Why are Black Eyed Peas especially lucky for New Year’s Day? Maybe because they taste so wonderfully earthy-good….but if you look it up:
Black eyed peas were considered to be animal food during the 19th century and so…
“The peas were not worthy of General Sherman’s Union troops. When Union soldiers raided the Confederates food supplies, legend says they took everything except the peas and salted pork. The Confederates considered themselves lucky to be left with those meager supplies, and survived the winter. Peas became symbolic of luck.”
…or maybe relying a little more on family to cook as I’ve been nursing a cold. Of course I baked the Christmas pie, which while a tad messy, tasted all the better for it.
It’s always interesting to cook away from home. No pastry cutter or food processor; I made the pastry for the pie using a handled, fluted cookie cutter. Necessity is the mother of invention.
But now it’s nearly time to move on to New Year’s, and I hope you’ll enjoy a big bowl of my Black-Eyed Pea Soup with Country Sausage and Cabbage. I first posted this a year ago and love it so much I’m sharing it again. Right after we celebrate New Year’s Day, Dave and I’ll fly home to begin a quiet week watching the evening tree lights at home until January 6, Epiphany. I’ll keep you posted and will meanwhile hope that your December has been all you needed it to be.
Thanks so much for spending more time at the table in 2017. I look forward to cooking all through 2018 with you!
BLACK-EYED PEA SOUP WITH COUNTRY SAUSAGE AND CABBAGE, garnished with green peppers and scallions
Don’t have the ham hock or a ham bone? You can make this soup with just the country (breakfast) sausage or even some sliced kielbasa. If you have only a piece or two of bacon, chop and add it with the peas as they cook; the soup will be luscious. Short on time? Chop the onions, carrots, celery, and garlic all together in a food processor.
- 1 pound dry black-eyed peas, rinsed well and picked over–Soaked all night or quickly prepped by boiling for 2 minutes and letting sit for 1 hour*
- 8 cups chicken broth (can sub vegetable broth)
- 4 cups water (or more as needed to keep the soup brothy)
- 1 smoked ham hock or shank (can sub a regular ham bone, 1-2 cups chopped smoked ham or 2 smoked pork chops)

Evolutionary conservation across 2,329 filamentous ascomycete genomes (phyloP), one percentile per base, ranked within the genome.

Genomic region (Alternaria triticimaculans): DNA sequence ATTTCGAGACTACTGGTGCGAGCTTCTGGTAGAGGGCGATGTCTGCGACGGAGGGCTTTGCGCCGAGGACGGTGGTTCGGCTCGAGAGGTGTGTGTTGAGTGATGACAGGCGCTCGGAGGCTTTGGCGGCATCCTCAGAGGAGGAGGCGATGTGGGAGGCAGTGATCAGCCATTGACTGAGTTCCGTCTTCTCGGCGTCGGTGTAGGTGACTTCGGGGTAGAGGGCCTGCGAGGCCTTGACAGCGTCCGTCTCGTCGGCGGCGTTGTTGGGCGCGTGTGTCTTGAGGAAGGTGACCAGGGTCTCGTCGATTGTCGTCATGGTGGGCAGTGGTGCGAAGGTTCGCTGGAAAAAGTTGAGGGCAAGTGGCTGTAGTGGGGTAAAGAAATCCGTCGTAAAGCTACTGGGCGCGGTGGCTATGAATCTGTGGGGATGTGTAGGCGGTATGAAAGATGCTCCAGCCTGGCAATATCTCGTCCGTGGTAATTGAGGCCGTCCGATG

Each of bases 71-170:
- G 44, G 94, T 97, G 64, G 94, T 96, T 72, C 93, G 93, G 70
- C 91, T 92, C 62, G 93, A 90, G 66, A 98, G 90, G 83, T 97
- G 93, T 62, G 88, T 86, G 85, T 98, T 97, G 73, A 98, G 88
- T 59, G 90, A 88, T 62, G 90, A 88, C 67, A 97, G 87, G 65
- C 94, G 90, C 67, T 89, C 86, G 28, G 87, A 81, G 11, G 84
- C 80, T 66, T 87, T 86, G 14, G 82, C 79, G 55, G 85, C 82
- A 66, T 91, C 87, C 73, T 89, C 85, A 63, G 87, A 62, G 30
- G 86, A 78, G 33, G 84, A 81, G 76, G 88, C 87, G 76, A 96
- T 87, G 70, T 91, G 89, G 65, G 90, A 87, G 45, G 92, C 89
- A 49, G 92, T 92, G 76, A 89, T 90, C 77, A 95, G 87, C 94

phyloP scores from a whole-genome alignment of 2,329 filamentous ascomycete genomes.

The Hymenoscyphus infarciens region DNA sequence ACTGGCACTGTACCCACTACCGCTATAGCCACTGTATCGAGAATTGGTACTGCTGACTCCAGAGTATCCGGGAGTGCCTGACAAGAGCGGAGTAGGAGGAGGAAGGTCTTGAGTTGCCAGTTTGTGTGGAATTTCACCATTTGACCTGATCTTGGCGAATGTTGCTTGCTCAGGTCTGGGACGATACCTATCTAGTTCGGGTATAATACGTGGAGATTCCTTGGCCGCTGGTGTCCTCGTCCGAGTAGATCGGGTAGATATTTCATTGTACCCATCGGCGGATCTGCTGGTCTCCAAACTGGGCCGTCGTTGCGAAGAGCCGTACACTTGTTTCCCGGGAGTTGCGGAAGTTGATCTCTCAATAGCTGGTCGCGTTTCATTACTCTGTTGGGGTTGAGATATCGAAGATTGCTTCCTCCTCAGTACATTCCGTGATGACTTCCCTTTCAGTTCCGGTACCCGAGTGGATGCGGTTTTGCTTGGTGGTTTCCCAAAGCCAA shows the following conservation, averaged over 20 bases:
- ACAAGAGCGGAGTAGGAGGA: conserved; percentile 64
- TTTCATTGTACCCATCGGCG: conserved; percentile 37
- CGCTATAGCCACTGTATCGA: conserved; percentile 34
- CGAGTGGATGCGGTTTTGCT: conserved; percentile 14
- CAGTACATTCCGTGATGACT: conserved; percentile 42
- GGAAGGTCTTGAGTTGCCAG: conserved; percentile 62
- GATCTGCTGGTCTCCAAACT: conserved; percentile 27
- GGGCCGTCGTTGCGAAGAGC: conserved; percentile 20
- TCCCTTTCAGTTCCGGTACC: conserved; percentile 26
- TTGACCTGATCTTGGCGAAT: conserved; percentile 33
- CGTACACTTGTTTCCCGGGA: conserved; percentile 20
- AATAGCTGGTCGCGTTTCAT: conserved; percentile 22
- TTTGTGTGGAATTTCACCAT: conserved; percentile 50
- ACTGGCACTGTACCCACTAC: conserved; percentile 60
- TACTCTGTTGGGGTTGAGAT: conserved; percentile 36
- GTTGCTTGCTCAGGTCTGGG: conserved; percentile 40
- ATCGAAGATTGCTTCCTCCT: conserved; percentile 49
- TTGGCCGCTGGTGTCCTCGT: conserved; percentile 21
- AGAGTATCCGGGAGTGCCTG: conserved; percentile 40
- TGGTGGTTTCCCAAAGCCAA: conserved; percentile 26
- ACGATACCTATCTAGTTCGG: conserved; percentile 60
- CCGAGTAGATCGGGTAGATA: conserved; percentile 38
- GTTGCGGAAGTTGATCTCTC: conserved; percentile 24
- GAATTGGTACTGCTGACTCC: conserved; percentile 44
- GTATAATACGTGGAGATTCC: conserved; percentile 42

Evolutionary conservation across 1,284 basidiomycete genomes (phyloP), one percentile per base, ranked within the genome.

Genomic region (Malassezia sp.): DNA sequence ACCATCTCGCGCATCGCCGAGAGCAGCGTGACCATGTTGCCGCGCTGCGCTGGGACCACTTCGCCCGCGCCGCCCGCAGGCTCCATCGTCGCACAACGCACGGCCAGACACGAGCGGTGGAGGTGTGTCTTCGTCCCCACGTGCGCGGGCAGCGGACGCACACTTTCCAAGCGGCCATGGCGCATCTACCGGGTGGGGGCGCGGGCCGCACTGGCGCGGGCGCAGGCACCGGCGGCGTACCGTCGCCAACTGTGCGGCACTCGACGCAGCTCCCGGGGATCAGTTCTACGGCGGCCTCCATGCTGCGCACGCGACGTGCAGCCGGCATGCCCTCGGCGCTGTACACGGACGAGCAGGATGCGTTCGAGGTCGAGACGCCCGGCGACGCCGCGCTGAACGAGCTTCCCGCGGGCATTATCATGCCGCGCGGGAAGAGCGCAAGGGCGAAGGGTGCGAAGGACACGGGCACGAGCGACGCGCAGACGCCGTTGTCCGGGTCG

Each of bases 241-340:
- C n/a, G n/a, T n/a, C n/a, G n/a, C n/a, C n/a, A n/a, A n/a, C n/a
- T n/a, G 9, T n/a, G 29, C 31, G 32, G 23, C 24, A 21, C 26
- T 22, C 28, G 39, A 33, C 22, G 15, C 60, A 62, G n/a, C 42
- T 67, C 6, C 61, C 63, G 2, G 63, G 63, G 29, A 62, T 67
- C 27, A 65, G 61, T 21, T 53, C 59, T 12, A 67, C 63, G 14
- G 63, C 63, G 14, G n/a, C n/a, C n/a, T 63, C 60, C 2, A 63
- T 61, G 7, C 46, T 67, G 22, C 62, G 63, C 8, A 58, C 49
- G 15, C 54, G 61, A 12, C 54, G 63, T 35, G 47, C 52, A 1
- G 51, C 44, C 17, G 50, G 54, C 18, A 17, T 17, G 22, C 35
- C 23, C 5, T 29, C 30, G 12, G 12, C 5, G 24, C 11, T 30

- 1 dried bay leaf
- 2 teaspoons dried thyme
- Handful fresh chopped parsley
- 1 1/2 teaspoons kosher salt
- 1 teaspoon freshly ground black pepper–or to taste
- A few drops hot sauce –or to taste
- 2 onions, chopped
- 2 celery stalks, chopped
- 1 carrot, chopped
- 2 cloves garlic, minced
- 2 cups shredded cabbage
- 1 pound country breakfast sausage, cooked through and drained (such as regular or hot Jimmy Dean’s, any turkey breakfast sausage, or make your own using one of my recipes)
- 1/2 large green pepper, minced (can instead use red pepper or a combination)
- 2 scallions–green onions (white and green parts), minced
- Add first 10 ingredients (black-eye peas – hot sauce) to a 10-quart heavy soup pot along with half of the onions, celery, carrot, and garlic. Bring to a boil. Lower heat to a healthy simmer and cook 30-40 minutes until peas are softening.
- Add remainder of onions, celery, carrot, and garlic to pot along with the cabbage and cooked breakfast sausage. Bring back to a boil, lower heat to simmer, and cook until all of the vegetables are tender–at least another 30 minutes. Everything should float freely in the broth; if it’s too thick, add more chicken/vegetable broth or water.
- Remove smoked ham hock or ham bone. Let cool briefly and carefully slice off all of the meat, discarding bones and gristle. Chop smoked meat and stir back into the soup. Let simmer 2 or 3 minutes, stirring. Taste and adjust seasonings, including hot sauce. Serve hot topped with minced green pepper and green onions for garnish. Pass hot sauce at table.
Cool completely and cover to store in refrigerator 3-4 days. Freeze at 0 degrees Fahrenheit in covered air-tight containers or freezer bags for 4-6 months.
*You can skip the soaking and or boiling/let sit for an hour if you cook the beans longer. Legend has it, however, that the soaking or boiling/let sit makes the beans cook more evenly and also helps eliminate gas later on. (If you eat legumes several times a week, the gas is supposedly less of an issue.)
Gilding that lily:
- Serve over a small scoop of white rice well-seasoned with butter, salt, and black pepper.
2. Serve with hot buttered cornbread.
See you next year,